growth%20hormone%20deficiency%20(pediatric)
GROWTH HORMONE DEFICIENCY (PEDIATRIC)
Growth hormone deficiency is a congenital or an acquired growth hormone axis disruption in the higher brain, hypothalamus or pituitary which results in short stature.
It may occur at any age.
Short stature is often the only feature present in patients with growth hormone deficiency and other causes of subnormal growth rate.
Etiology may be congenital conditions (eg defective pituitary development that leads to pituitary aplasia, empty sella, encephalocele, midline defects) or acquired conditions (eg tumors of the hypothalamic-pituitary region, cranial irradiation, infiltrative disease).

Growth%20hormone%20deficiency%20(pediatric) Treatment

Principles of Therapy

Growth Hormone (GH) Replacement Therapy

  • GH replacement therapy is best accomplished under the direct supervision of a pediatric endocrinologist
  • Goals of pharmacotherapy
    • To restore normal GH levels and to reduce morbidity
    • To enable short children to achieve normal height with early improvement of the psychosocial problems related to short stature

Pharmacotherapy

Somatropin, Growth Hormone (GH), or Recombinant Human Growth Hormone (rhGH)

  • Synthetic polypeptide human GH of recombinant DNA (rDNA) origin
  • Indicated for children with growth hormone deficiency (GHD), Turner syndrome, Prader-Willi syndrome, Noonan syndrome, short children small for gestational age, children with short stature homeobox-containing gene (SHOX) deficiency, and children with impaired growth due to chronic kidney disease
  • May also be used for children with idiopathic short stature (ISS) shorter than -2.25 SD score whose epiphyses are not closed, and with expected adult height below the normal range [160 cm (<63 in) for males, 150 cm (<59 in) for females]
  • Treatment should be started as soon as diagnosis of GHD is confirmed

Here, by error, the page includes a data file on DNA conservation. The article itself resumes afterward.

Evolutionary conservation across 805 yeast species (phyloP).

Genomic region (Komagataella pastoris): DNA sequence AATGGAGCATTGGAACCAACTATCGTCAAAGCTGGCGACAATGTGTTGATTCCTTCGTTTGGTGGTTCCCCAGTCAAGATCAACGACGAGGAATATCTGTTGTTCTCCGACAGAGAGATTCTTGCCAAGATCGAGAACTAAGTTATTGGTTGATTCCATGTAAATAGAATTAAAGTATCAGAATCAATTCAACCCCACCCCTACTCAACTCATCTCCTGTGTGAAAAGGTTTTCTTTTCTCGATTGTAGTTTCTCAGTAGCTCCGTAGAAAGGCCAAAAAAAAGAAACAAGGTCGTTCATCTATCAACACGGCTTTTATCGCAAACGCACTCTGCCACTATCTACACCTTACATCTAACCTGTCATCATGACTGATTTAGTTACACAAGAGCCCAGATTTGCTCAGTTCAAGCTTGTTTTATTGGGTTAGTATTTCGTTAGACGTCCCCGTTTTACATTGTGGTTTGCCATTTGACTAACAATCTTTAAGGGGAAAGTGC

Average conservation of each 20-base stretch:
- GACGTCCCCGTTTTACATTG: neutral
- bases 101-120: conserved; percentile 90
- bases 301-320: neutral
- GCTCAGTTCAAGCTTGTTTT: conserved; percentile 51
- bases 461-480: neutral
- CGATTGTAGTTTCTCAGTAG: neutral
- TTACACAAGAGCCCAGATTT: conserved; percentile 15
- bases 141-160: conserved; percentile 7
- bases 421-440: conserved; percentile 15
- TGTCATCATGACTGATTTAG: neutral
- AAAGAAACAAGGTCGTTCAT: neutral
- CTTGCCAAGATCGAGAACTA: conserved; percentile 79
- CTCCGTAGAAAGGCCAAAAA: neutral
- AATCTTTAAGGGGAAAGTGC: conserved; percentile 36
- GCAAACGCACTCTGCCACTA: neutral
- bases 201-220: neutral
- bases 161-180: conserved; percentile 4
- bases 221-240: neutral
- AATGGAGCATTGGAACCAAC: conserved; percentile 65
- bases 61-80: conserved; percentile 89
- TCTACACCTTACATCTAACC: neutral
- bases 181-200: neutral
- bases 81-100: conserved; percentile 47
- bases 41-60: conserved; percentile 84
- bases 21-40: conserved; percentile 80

• GH trial therapy also recommended for children with otherwise unexplained short stature who pass GH stimulation tests, but who meet most of the following criteria:
    • Height >2.25 SD below the mean for age or >1.5 SD below the midparental height percentile
    • Growth velocity <25th percentile for bone age
    • Bone age >2 SD below the mean for age
    • Low serum IGF-1 and IGFBP-3
    • Other clinical features suggestive of GHD
  • Effects: Induce normal statural growth and correction of hypoglycemia
  • Target for treatment:
    • Satisfactory response is defined as an increase of height velocity of at least 2-2.5 cm/year above pre-treatment velocity
    • Achieve normal adult height
    • Attainment of bone age of 14 years (girls) and 16 years (boys)
  • Treatment should be started as soon as diagnosis of GHD is confirmed
  • Weight-based or body surface area (BSA)-based dosing is recommended  
  • Further studies are needed to prove the relationship between GH therapy during childhood and increased incidence of stroke in adolescents; preventive measures against stroke is advised for those with known risk factors

Gonadotropin-Releasing Hormone (GnRH) Agonist

  • Studies found GnRH agonist to be effective when given concurrently with recombinant GH
  • May delay epiphyseal fusion and prolong growth during puberty
  • Increases height and velocity in some GHD pediatric patients

Recombinant IGF-1/Mecasermin

  • Alternative treatment for patients with GH receptor abnormalities, STAT5b gene defects, and those with severe GHD unresponsive to therapy due to development of antibodies against GH
  • Further studies are needed to prove its efficacy in GHD
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